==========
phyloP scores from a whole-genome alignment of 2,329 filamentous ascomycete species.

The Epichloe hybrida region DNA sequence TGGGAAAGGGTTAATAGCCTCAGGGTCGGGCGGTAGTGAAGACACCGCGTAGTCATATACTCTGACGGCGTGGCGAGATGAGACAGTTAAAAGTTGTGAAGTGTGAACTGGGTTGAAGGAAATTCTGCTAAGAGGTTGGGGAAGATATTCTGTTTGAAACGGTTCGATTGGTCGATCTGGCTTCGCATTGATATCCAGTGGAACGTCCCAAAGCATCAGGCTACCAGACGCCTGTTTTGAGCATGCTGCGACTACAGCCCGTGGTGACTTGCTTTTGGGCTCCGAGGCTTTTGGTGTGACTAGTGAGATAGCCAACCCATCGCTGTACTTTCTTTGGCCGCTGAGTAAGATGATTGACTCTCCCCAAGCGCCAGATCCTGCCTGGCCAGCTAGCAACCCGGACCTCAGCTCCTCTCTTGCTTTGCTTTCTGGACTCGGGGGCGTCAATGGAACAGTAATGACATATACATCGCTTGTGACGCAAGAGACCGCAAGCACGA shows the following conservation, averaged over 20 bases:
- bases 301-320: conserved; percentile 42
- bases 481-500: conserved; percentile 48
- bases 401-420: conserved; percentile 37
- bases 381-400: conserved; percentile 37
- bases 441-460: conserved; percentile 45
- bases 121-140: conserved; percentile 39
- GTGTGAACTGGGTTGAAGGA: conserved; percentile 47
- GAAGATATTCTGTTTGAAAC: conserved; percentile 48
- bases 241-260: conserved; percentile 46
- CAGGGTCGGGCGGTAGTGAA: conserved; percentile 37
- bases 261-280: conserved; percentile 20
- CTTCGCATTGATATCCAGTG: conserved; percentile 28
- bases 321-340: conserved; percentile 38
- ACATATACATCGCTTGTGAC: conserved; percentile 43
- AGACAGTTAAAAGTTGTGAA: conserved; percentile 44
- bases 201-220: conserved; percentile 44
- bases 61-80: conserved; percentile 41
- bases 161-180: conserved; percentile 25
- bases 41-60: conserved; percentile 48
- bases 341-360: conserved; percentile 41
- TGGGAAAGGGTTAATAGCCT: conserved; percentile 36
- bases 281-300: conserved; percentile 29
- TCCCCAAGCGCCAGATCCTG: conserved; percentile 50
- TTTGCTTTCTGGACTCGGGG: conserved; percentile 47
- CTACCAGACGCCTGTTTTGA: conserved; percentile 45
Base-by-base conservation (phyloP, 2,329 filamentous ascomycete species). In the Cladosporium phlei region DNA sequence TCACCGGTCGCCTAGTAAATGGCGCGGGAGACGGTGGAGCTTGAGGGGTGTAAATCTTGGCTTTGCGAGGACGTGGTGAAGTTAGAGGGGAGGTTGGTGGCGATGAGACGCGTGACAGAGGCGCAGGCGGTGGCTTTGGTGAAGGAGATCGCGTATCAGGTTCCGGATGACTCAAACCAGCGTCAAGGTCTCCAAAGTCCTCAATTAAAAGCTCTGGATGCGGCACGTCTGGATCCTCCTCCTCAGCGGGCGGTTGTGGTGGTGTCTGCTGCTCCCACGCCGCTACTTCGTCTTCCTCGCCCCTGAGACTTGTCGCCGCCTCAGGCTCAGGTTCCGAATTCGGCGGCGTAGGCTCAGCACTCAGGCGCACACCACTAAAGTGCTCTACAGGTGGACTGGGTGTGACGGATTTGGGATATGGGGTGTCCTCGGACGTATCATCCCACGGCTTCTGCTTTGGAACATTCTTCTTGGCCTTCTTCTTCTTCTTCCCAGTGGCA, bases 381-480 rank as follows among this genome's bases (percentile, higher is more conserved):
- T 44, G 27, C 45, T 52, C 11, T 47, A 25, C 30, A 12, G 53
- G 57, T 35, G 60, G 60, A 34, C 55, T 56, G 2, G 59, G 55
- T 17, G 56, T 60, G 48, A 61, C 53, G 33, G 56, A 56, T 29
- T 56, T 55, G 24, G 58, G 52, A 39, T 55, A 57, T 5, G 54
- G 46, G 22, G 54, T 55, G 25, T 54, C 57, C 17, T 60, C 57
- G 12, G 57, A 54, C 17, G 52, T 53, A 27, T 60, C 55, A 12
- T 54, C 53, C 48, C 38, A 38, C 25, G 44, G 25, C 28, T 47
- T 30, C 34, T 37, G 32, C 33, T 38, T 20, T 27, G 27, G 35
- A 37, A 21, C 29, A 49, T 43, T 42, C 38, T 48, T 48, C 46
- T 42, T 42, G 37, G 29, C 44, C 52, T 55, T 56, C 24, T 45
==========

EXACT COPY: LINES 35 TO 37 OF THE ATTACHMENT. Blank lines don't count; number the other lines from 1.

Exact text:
- T 54, C 53, C 48, C 38, A 38, C 25, G 44, G 25, C 28, T 47
- T 30, C 34, T 37, G 32, C 33, T 38, T 20, T 27, G 27, G 35
- A 37, A 21, C 29, A 49, T 43, T 42, C 38, T 48, T 48, C 46